An employee or salaried person gets salary, consultants get their consultancy fees. Interns get what? If they are paid, what term is used? This is in respect of software-engineering/coding to make it in plain English.


2 Answers 2


Salaried workers work for a salary, hourly workers work for a wage, consultants work for a fee (or at a contract rate), and interns work for the experience (if they are unpaid). If they are paid a wage, then in some places, by law, they cannot be considered "interns" but are "hourly employees".

In some situations an intern might be paid a stipend, which amounts to a flat rate per hour, week, month, or for the duration of their employment, to help cover their expenses.

  • 1
    Off topic note: I wrote that interns get "fuck all" (BrE) or "jack shit" (AmE) -- two vulgar ways to say they get "next to nothing". All too often these days an "intern" is hired to replace a paid employee, working a regular job for no money in order to "get experience". This kind of exploitation is against the law in many places, but nevertheless the interns can't complain because they might forever be blacklisted from their chosen profession. See for example this article on the practice in the film industry.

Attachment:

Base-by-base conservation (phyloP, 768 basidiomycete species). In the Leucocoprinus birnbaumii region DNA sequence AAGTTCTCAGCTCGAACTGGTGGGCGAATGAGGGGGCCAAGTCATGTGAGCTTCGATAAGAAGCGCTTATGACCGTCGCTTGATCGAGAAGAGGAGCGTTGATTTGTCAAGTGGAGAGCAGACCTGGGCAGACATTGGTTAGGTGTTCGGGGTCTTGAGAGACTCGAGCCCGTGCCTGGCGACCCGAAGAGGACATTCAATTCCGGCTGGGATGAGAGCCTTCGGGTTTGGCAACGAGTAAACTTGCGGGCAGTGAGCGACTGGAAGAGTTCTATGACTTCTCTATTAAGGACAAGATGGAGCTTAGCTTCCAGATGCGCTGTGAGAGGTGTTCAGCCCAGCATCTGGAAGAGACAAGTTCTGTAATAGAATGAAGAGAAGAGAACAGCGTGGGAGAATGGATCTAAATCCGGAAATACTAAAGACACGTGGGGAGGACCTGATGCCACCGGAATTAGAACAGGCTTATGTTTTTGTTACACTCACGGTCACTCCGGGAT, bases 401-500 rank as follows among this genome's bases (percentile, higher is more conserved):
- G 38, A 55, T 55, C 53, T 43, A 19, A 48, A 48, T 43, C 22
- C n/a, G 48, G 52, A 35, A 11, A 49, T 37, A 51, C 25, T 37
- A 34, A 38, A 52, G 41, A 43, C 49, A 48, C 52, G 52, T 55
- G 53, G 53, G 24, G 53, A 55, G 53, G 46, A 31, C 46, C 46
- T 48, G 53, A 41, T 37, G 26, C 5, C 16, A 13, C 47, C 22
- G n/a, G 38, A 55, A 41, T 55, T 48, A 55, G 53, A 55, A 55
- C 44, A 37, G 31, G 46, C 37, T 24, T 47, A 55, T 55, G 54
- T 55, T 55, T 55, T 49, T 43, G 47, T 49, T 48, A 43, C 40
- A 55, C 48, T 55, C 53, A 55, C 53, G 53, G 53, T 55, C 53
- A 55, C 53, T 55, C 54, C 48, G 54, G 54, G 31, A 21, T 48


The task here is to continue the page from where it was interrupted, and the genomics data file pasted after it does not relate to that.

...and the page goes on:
– Andrew
    Jan 16, 2017 at 17:43

It depends. A salary is when someone is guaranteed a pre-determined amount of pay which is given to them at set intervals (e.g. a paycheck every 2 weeks).

Some interns are salaried. Some interns are unpaid.

It is fairly typical though, for interns to be compensated based on the number of hours they have worked in a given period. When someone's pay is per-hour, but not on a consulting basis, that pay is usually called "wages".

So an intern earns an "hourly wage" if they are paid a certain amount per hour they have worked.

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